Over at Reason, in observing that people tend to find political humor funnier when they agree with its political slant, Jacob Sullum summarizes Maher’s position as, “There’s No Double Standard, Because I’m Funny, and Rush Isn’t.”
MAHER: I’m a comedian – not just a guy who says he is, like Rush, but someone who – well, you saw me do stand-up last year in D.C. There’s a big difference between just saying you’re a comedian and going out and getting thousands of people to laugh hard for 90 minutes. And the one I’m compared to most is Carlin, who also had these kind of problems. Edgy is my brand – everyone wants that, but they say, “but never go over the line.” It’s like telling Tom Brady, ‘Throw into coverage 40 times a game every game but never throw an interception.’”
TAPPER: How do you know when you’ve gone too far?
MAHER: I let the audience be the guide. The bit I did about Palin using the word c—, one of the biggest laughs in my act, I did it all over the country, not one person ever registered disapproval, and believe me, audiences are not afraid to let you know. Because it was a routine where that word came in at just the right moment. Context is very important, and it’s also important to remember that stand-up comedy is the final frontier of free speech. Still, I stopped doing that routine, but I would like someone to replace that word if it’s so awful with another one that has the same meaning for a person – not just women, it’s a word you can and lots do (all the British, for example) use for both sexes. It has a very specific meaning.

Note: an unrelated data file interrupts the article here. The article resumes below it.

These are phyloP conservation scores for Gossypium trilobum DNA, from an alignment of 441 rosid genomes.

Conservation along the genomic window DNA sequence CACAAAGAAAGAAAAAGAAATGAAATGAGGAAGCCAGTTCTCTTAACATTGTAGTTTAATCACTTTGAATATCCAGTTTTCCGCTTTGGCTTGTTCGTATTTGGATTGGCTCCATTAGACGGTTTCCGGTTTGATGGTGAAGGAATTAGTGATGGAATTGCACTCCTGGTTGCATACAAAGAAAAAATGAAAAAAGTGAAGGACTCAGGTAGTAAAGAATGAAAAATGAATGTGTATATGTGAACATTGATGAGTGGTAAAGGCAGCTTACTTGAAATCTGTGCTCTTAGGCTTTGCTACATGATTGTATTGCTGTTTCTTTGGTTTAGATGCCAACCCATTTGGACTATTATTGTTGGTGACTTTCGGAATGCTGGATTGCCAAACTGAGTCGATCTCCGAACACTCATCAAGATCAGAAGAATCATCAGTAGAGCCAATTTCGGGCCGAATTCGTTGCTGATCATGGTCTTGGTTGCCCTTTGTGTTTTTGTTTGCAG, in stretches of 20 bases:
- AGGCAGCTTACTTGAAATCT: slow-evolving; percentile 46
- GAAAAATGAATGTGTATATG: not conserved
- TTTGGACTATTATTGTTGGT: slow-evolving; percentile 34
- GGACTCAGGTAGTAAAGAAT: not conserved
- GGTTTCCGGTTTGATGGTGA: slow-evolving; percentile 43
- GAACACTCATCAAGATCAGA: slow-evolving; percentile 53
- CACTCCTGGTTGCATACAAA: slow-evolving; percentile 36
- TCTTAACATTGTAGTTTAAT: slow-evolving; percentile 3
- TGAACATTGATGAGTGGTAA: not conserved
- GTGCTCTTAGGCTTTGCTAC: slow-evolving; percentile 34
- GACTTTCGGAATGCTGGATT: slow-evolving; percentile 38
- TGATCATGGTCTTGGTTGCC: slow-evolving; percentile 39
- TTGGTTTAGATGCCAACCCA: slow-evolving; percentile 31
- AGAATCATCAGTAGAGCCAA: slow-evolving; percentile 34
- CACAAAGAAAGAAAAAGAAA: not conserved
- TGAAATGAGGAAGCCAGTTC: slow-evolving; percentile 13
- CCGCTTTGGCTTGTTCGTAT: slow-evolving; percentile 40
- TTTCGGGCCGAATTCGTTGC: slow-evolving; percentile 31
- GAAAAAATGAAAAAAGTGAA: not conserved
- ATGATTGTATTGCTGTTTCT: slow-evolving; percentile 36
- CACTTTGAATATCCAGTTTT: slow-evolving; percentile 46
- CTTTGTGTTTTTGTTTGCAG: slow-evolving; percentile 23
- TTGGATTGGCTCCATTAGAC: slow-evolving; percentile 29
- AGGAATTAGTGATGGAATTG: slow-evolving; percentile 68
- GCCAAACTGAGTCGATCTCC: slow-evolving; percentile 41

In other words, on the very safe assumption that Maher’s audiences are mainly “progressive,” he’s basically confirming here all of Kirsten Powers’s worst suspicions about how seriously her own side takes this subject. In fact, the most revealing part of the interview comes in the follow-up question when Tapper presses him on the similarities between what he said and what Limbaugh said and Maher distinguishes them by saying, “[H]e went after a civilian about very specific behavior, that was a lie, speaking for a party that has systematically gone after women’s rights all year, on the public airwaves” (my italics). That’s the crux of this, as I’ve noted before — that if you back the left’s social agenda, especially on abortion, you’re pro-woman no matter where your rhetoric carries you. That’s Kirsten’s ultimate disconnect from the Democratic establishment. She’s a bona fide feminist so she thinks the rhetoric matters too; party apparatchiks like Bill Burton, who worry first and foremost about winning elections, think it matters only if it’s coming from the right. Ah, partisanship.